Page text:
34 Joystick Calibration  If the motors hum or creep (sticks not returning to zero), the joystick may need to be recalibrated  Calibration procedure (as extracted from the easyC help file): Copyright © 2010 BEST Robotics, Inc. All rights reserved. 34 1) The Joystick must be "Linked" to the Cortex Microcontroller using the VEXnet Keys. 2) Hold the "6U" Back Switch depressed. 3) While the "6U" Back Switch is depressed, use a small Allen Wrench (1/16" or smaller) or similar small straight tool to depress and hold the CONFIG Switch. 4) Hold both Switches depressed until you see the Joystick LED Flash RED and GREEN - you can now release both Switches. a.There is a 10 second time limit to complete the following steps 5 and 6. 5) Now move both Joystick Pots to the maximum position desired in all 4 directions - Up, Back, Left, and Right. a.If a movement is not detected in all 4 directions, a timeout will occur after about 10 seconds and the Cal Mode will be discontinued and the VEXnet LED will briefly Flash Red. b.The Joystick LED will continue to Flash RED and GREEN during the calibration process. 6) After movement is detected in all 4 directions, the Joystick LED will be ON and Solid GREEN. a.To "Save" the Calibration, depress and release the "8U" Top Switch Button. b.If the calibration is accepted and Saved, the Joystick LED will start Flashing Fast GREEN for a few seconds. c. If the Calibration is not Saved, a timeout will occur after about 10 seconds and the Cal Mode will be discontinued and the VEXnet LED will briefly Flash Red. d.To cancel a calibration, depress and release the "7U" Top Switch Button. The Cal Mode will be discontinued and the VEXnet LED will briefly Flash Red. e.If the Cal Mode is discontinued or saved, the Joystick LEDs will resume their normal function after the VEXnet LED briefly Flashes.

35 Design Basics: Chassis  Use plywood or PVC to create a chassis. Other components will be mounted to the chassis.  Two large motors can be used to power drive wheels. Robot will move forward, backward, or turn by varying relative speed and direction of each motor.  Allow non-drive wheels to pivot to make robot maneuverable. Copyright © 2010 BEST Robotics, Inc. All rights reserved. 35 Chassis (plywood or PVC) Wheels Motors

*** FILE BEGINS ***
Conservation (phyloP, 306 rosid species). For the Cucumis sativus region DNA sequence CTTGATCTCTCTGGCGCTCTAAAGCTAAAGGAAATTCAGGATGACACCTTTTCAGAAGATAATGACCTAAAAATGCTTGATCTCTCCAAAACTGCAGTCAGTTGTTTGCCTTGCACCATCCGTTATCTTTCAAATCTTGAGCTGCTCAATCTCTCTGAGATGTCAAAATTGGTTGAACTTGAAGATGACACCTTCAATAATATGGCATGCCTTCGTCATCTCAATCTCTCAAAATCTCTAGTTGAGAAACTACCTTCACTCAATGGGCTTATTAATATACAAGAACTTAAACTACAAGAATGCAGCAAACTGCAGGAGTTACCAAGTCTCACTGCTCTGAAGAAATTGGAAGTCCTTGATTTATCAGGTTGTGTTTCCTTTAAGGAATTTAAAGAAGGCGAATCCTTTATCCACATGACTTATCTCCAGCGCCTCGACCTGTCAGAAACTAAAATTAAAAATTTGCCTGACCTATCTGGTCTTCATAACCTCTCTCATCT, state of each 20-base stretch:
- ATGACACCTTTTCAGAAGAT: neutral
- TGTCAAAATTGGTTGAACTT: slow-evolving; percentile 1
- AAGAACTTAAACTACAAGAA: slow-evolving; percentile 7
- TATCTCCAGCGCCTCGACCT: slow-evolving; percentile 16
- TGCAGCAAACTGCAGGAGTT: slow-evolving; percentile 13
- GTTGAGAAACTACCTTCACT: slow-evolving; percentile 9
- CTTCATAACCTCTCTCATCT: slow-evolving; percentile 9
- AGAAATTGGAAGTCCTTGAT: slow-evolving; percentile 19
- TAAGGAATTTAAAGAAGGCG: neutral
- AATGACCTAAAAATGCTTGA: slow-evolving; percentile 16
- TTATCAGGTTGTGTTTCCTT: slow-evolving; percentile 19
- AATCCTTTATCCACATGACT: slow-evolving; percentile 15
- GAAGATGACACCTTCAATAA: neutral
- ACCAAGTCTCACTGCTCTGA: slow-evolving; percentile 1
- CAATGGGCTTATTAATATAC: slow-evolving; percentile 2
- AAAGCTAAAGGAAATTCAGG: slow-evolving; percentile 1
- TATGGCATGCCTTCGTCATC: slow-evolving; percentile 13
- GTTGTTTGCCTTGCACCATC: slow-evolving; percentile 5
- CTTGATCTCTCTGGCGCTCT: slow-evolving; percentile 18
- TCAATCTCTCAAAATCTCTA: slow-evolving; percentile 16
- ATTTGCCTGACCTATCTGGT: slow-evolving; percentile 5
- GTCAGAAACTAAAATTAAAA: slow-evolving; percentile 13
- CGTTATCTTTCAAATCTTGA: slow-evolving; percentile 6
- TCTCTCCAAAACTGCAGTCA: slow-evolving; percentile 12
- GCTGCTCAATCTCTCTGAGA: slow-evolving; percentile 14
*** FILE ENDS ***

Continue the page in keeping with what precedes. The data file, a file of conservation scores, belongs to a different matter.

36 Wheel Attachments  Some proven techniques for mounting drive wheels to motor spindle.  Other techniques can be used. Copyright © 2010 BEST Robotics, Inc. All rights reserved. 36

37 Wheel Size Experiment with size of wheels. Copyright © 2010 BEST Robotics, Inc. All rights reserved. 37 Large wheels: Faster robot More difficult to control Small wheels: Slower robot Easier to control

38 Lifting Mechanisms Many mechanism designs can be created to lift or retrieve objects. Copyright © 2010 BEST Robotics, Inc. All rights reserved. 38 Belt and Pulley Slide and Rail SystemScissors LiftParallel Arm Linkage

39 Linear Drive Mechanism Copyright © 2010 BEST Robotics, Inc. All rights reserved. 39 Rotational motion of motor can be used to create a linear drive using belts and pulleys.

40 Grabbing Mechanisms Simple grabbing mechanism can be operated by a servo, allowing motors to be used for lifting mechanisms. Copyright © 2010 BEST Robotics, Inc. All rights reserved. 40 Servo with Servo Horn Wires attach arms to Servo Horn As Servo rotates, grabber arms open and close Pivot

41 Reminders  Read Generic Kit Notes  Read Generic Game Rules  Read Game-Specific Rules  Re-read all of the above! Copyright © 2010 BEST Robotics, Inc. All rights reserved. 41

42 Copyright © 2010 BEST Robotics, Inc. All rights reserved. 42 Where to find help?  Online documentation (BRI Site)   BEST Public Message Board (for anyone)   Must register for login account  Share ideas, resolve issues, …  Official Q&A “Control System” Category   Use “Official Q&A” page during contest for “rules specific” questions  Is this legal?  VEX Forum   Technical questions about VEX equipment  easyC and RobotC dedicated forums included here  Robotevents BEST Forum   Dedicated user forum for BEST Robotics  Must register for a login account